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Termite Treatments
 by: Bruce Gow





Termite Treatments Used in Sydney Australia

All Guard Pest Control uses & recommends Termidor as a low toxic, effective Termite Treatment for your home

There area number of termite treatments available in Sydney Australia, but which are the most cost effective and what works the best to stop termites in their tracks?

The standard termite treatment involves applying termiticide as a continuous barrier in the soil around the house, termite baits, installing continuous termite shields at the top of the foundation, and/or termite reticulation systems. Other termite treatments include termiticide foam, using crushed granite (trade name Granitgard) or steel mesh cloth (Termimesh) as a physical barrier, moisture control, and wood elimination. A combination of methods are used for "integrated pest management," as many times a single technique is not enough.

Termite Baits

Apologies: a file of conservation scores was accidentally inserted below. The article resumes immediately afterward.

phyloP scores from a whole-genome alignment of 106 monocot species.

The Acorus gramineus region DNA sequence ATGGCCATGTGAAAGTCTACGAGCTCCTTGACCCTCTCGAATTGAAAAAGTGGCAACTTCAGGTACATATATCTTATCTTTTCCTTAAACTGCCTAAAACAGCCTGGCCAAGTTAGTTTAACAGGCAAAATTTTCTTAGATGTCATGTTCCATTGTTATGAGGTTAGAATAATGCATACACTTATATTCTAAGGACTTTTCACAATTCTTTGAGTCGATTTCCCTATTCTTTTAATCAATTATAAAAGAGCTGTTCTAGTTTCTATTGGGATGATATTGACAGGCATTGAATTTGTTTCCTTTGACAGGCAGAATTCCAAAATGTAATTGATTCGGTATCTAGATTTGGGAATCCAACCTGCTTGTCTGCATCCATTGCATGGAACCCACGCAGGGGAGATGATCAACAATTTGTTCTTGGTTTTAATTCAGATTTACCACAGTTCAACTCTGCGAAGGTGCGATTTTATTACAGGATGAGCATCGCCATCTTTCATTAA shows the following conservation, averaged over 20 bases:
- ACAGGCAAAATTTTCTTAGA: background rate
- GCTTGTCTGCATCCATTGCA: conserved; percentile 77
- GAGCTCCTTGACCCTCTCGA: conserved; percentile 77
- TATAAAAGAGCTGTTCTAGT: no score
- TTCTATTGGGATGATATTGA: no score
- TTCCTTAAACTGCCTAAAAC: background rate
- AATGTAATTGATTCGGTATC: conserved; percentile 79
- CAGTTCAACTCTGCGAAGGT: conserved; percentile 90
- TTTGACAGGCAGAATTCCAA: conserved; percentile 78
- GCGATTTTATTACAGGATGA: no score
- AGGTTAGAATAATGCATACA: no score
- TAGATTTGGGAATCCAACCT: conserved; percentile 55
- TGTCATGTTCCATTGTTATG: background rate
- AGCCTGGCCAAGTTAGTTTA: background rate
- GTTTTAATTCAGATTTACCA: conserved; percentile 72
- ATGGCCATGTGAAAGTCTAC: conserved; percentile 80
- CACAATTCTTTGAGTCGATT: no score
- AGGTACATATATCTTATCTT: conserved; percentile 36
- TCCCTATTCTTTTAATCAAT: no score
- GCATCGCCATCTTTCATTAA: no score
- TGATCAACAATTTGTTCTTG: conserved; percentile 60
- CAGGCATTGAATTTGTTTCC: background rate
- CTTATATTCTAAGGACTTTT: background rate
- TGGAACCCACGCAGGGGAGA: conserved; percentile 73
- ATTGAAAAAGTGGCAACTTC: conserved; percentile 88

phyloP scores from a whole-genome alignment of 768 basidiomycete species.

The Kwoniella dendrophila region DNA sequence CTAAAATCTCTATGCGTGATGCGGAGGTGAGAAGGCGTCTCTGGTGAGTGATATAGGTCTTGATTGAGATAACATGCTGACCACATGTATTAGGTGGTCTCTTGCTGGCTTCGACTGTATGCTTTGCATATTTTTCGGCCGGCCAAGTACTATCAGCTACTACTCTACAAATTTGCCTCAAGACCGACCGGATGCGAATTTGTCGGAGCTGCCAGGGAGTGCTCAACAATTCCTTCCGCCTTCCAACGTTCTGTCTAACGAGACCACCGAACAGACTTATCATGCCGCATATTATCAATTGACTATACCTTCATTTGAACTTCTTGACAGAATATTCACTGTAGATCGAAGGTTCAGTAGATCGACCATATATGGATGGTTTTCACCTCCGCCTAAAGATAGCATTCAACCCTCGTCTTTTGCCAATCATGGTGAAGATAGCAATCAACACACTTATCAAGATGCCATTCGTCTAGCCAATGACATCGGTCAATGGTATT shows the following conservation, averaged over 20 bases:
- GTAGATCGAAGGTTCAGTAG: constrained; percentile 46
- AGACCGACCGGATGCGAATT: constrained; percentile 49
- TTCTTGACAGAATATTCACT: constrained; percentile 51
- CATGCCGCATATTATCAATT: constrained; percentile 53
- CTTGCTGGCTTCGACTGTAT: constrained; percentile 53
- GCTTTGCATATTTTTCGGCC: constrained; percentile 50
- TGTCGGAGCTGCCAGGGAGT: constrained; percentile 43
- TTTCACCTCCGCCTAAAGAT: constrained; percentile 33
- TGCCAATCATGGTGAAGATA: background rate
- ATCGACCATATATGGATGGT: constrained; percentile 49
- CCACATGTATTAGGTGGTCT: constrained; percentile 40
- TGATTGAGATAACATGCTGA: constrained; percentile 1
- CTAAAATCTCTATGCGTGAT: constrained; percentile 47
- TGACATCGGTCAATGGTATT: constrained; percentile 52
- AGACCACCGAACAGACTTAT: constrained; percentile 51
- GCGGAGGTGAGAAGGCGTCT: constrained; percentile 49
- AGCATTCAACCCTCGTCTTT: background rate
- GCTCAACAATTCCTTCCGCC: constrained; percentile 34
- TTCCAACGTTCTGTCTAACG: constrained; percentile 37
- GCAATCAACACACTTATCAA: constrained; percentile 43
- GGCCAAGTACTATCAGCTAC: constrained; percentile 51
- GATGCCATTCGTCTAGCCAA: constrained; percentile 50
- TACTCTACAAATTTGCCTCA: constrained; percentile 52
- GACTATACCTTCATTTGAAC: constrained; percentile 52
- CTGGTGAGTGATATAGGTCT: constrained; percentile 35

Termite baits are a great indicator of the presence of termites and are an effective way to kill the colony causing the problem. Sentricon makes such a system. FMC makes FirstLine, a termite baiting station using an insecticide stomach poison in a cellulose matrix. FMC is modifying their product to incorporate untreated stations that last longer than treated bait stations. The bait is a cellulose food treated with termiticide, a toxic substance and/or insect growth regulator. The food is wood or laminated-texture cellulose, which is favoured by termites. Termites eat the treated food and carry it back to the nest, reducing the size of the colony. The termiticide in the bait works slowly enough that termites have a chance to go back to the nest instead of dying near the bait, because dead termites repel other termites.